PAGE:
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Interface vs abstract classes, when we can choose either of them?

 
Vinod Vinu
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Hi, i know what interfaces are and what abstract classes are. Like for e.g. suppose you have a common loggin for all the users then for that you can create a non-abstract method and put the login code in it and for non-common thing you can do through abstract method in Abstract Classes.
But for interfaces we just have abstract methods only and no non-abstract methods.

Someone asked me if you don't have common thing like i said using non-abstract methods then which will you choose an Interface or an Abstract ???

I told to go for interfaces but without any confidence.
Please tell me your views on it

I would really really appreciate your help

thanks
 
Stephan van Hulst
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Personally, I think you should almost always go with an interface. Abstract classes have their place, but when in doubt, use an interface.

When you have some standard implementation for a method, you can then make an abstract class implementing an interface. This leaves classes free to either implement the interfaces in a completely new way, or to extend the abstract class and inherit the standard implementation.

One of the greatest mistakes in the standard API in my opinion, is that InputStream and OutputStream were made abstract classes, instead of interfaces.
 
Campbell Ritchie
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Please look through this forum and our FAQ; then tell us what you don't understand.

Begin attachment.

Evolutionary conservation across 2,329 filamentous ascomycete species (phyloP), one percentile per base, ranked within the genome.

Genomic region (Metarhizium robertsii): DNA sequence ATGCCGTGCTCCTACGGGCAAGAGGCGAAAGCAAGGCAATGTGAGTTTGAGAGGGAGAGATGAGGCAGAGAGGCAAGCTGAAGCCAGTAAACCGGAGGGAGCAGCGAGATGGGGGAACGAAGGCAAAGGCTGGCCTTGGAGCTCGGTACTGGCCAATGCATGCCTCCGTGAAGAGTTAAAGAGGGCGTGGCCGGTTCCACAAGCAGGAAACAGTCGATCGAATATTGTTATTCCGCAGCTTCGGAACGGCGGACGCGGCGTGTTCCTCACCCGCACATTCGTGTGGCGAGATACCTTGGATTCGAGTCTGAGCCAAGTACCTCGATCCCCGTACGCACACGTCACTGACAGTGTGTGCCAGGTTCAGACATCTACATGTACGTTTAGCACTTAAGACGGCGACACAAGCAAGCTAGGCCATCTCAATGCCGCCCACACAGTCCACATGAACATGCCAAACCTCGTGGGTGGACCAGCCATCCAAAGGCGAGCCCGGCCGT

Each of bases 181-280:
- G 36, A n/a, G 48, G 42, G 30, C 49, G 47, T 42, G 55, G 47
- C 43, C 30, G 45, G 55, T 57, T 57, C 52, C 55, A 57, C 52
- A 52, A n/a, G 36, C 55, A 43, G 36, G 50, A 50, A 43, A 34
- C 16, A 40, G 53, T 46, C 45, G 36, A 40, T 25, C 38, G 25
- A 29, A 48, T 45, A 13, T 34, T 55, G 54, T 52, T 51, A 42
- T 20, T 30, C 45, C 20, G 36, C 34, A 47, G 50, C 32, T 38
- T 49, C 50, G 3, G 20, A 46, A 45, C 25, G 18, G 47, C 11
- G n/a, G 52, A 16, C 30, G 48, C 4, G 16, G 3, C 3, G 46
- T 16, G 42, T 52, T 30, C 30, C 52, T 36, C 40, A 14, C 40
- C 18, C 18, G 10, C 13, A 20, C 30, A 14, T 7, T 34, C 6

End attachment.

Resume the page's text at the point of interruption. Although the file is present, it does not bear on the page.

jishnu dasgupta
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I feel that an interface is lot more useful than an abstract class, if only abstract methods were taken into considerations as It gets my class the freedom to extend some other class or implement other interfaces.
So if i have a lot of user specific task to be perfomed i can break them into several interfaces instead of a single abstract class and then make the users implemet the interface that is most applicable to them
 
Rob Spoor
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Stephan van Hulst wrote:Personally, I think you should almost always go with an interface. Abstract classes have their place, but when in doubt, use an interface.

When you have some standard implementation for a method, you can then make an abstract class implementing an interface. This leaves classes free to either implement the interfaces in a completely new way, or to extend the abstract class and inherit the standard implementation.

I agree. I usually create an interface, then if appropriate create one abstract class with basic implementations of the methods. Similar to List and AbstractList; Set and AbstractSet; Map and AbstractMap.

One of the greatest mistakes in the standard API in my opinion, is that InputStream and OutputStream were made abstract classes, instead of interfaces.

#1 on my rant list on the Java API; java.util.Observable is #2 (indexing based on when I came up with the items). InputStream and OutputStream should have been made interfaces, with the current implementations being renamed to AbstractInputStream / AbstractOutputStream. But of course that's not possible anymore, with too many classes (both in the API and created by others) already extending InputStream / OutputStream.
 
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